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Huge gasfield find could drive Egyptian economy for decades | The National

Huge gasfield find could drive Egyptian economy for decades | The National:



"The discovery of one of the world’s largest gasfields off the Egyptian coast could fuel the country for decades.



Italy’s Eni said on Sunday that the find, covering an area of about 100 square kilometres, at the Zohr Prospect in the Mediterranean Sea could hold a potential of 30 trillion cubic feet (Tcf) – the largest discovered so far in the area. Egypt has proven gas reserves of 77 Tcf, according to the US Energy Information Administration (EIA).



“The historic discovery will be able to transform the energy scenario of Egypt,” said Claudio Descalzi, chief executive of Eni. He said that as a result of being close to existing infrastructure, the start-up for the gas project could come quickly."



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Atlas Jewellery: Banks smell wilful default | GulfNews.com

Atlas Jewellery: Banks smell wilful default | GulfNews.com:



"Banks that loaned hundreds of millions to the troubled Atlas Jewellery chain say they suspect a wilful default by the group, with industry sources saying money was diverted to the Bombay Stock Exchange (BSE).



The founding chairman, M.M. Ramachandran, used funds borrowed from UAE banks to buy 51 per cent equity in a defunct company, GEE Wollens, and renamed it Atlas Jewellery India, the sources said.



No charges have been filed by authorities and the allegations have not been tested in court."



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Death crosses and oil spikes | Authers' Note - YouTube

Death crosses and oil spikes | Authers' Note - YouTube: ""



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MIDEAST STOCKS-Gulf markets slip after Asian losses, despite oil price gain | Reuters

MIDEAST STOCKS-Gulf markets slip after Asian losses, despite oil price gain | Reuters:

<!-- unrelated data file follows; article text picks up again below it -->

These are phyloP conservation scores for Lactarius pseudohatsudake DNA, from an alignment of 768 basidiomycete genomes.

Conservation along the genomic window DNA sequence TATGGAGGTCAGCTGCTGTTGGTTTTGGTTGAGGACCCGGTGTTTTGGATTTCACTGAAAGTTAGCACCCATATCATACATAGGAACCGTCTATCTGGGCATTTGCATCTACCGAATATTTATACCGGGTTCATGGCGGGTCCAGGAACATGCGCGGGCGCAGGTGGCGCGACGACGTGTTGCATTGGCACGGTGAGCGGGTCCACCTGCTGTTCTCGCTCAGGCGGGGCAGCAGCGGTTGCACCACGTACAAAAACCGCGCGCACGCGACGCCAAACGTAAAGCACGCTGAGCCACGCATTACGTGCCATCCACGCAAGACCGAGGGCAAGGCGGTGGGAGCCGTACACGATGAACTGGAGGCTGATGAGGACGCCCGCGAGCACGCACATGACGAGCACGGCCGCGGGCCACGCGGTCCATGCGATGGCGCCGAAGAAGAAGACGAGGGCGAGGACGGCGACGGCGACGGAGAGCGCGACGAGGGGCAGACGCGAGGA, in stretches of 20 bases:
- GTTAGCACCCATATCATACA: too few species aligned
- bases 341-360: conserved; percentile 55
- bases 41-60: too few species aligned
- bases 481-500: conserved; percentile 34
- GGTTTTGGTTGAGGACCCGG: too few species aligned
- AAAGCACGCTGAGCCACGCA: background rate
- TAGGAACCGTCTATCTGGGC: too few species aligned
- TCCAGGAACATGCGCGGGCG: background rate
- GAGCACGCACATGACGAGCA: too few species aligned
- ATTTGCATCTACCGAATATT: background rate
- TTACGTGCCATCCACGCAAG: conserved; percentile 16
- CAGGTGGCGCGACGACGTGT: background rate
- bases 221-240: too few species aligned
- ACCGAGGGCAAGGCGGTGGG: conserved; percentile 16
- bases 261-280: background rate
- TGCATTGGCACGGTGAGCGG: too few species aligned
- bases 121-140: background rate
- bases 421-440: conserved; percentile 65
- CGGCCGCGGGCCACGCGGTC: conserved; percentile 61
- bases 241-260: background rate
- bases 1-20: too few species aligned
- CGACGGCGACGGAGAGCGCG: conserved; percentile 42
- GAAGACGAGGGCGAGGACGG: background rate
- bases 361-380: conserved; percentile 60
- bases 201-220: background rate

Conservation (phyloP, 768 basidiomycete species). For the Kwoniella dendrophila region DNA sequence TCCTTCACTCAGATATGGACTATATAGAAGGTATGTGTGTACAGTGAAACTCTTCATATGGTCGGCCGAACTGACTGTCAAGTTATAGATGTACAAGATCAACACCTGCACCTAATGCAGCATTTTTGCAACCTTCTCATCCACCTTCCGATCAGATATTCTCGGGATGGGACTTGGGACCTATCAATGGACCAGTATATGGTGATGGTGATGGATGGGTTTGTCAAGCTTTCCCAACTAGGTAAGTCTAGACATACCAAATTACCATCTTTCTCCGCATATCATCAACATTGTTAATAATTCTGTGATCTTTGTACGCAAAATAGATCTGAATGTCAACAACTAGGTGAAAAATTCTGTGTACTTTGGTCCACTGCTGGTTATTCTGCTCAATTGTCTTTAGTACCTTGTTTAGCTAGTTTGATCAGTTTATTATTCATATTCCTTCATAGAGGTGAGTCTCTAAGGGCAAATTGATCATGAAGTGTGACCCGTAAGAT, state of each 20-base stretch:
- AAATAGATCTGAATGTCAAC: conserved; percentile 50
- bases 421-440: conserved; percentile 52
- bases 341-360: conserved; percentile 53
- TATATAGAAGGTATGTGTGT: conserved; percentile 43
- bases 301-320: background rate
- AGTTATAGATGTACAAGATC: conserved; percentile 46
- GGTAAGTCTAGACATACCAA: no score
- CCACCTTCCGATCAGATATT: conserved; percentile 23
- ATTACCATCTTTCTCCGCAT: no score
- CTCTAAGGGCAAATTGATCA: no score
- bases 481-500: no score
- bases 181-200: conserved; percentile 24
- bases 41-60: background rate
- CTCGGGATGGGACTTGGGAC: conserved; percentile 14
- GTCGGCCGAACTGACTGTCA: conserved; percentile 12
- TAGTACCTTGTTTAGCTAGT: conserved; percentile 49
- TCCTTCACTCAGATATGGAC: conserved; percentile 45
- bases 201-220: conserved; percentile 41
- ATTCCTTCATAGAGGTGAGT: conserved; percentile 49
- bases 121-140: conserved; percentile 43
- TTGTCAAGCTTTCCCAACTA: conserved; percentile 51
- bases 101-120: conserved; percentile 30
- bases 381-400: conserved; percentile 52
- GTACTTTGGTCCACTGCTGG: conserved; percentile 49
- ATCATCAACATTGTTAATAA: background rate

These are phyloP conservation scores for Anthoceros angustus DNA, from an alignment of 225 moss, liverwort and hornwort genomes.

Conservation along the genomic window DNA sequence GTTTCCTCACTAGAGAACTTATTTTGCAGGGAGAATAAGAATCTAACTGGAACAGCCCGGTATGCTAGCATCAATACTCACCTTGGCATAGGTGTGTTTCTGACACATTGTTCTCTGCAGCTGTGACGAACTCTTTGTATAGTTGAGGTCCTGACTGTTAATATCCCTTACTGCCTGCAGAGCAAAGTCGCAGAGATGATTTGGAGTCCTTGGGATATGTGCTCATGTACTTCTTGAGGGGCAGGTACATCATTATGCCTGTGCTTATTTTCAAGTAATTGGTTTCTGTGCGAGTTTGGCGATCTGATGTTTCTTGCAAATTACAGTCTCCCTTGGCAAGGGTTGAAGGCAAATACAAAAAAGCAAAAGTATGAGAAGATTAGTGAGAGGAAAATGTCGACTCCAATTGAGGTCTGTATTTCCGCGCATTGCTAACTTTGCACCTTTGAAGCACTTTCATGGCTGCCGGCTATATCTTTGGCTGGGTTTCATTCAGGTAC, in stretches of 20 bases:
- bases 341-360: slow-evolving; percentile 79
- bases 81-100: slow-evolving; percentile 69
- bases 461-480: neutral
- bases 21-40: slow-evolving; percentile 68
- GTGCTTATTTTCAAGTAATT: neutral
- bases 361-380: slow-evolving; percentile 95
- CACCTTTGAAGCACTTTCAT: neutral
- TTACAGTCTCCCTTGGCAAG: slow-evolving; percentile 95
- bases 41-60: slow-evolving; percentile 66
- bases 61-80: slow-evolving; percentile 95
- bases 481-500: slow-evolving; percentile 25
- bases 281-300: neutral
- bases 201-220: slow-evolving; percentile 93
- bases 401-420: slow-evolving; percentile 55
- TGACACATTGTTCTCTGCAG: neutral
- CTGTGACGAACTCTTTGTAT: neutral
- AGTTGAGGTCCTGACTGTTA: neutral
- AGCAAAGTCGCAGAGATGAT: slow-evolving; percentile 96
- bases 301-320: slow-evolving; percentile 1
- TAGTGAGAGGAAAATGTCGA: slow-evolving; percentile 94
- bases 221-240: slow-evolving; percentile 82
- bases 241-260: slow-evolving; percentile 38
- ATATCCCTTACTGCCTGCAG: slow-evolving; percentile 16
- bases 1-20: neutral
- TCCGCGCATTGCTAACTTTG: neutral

"Gulf stock markets, which had mostly opened higher on Tuesday in response to an overnight surge of oil prices, quickly gave up those gains and moved into the red after leading Asian equity indexes fell because of poor data from China.



Oil futures soared more than 8 percent late on Monday, though they then pulled back about 3 percent in Asian trade on Tuesday morning.



The surge was fuelled by an OPEC commentary saying the cartel was willing to talk to other producers to achieve reasonable oil prices, as well as by a downward revision of U.S. output data by the U.S. Energy Information Administration."



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A Corner of the Oil Market Shows Why It's So Tough to Read China - Bloomberg Business

A Corner of the Oil Market Shows Why It's So Tough to Read China - Bloomberg Business:



"Glencore Plc’s Ivan Glasenberg has lamented the difficulty of reading China’s commodity demand. The nation’s oil traders aren’t helping.



State-run China National United Oil Corp., a unit of the country’s biggest energy company, bought 36 million barrels of Middle East crude last month as part of a pricing process in Singapore used to determine commodity benchmarks around the world. While the purchases by the trader known as Chinaoil were unprecedented, what’s more unusual is that the seller of most of those cargoes was another government-owned trading company called Unipec.



“It’s unsettling and confusing for other players, and defies market logic,” Victor Shum, vice president at IHS Inc., an Englewood, Colorado-based industry consultant, said by phone from Singapore."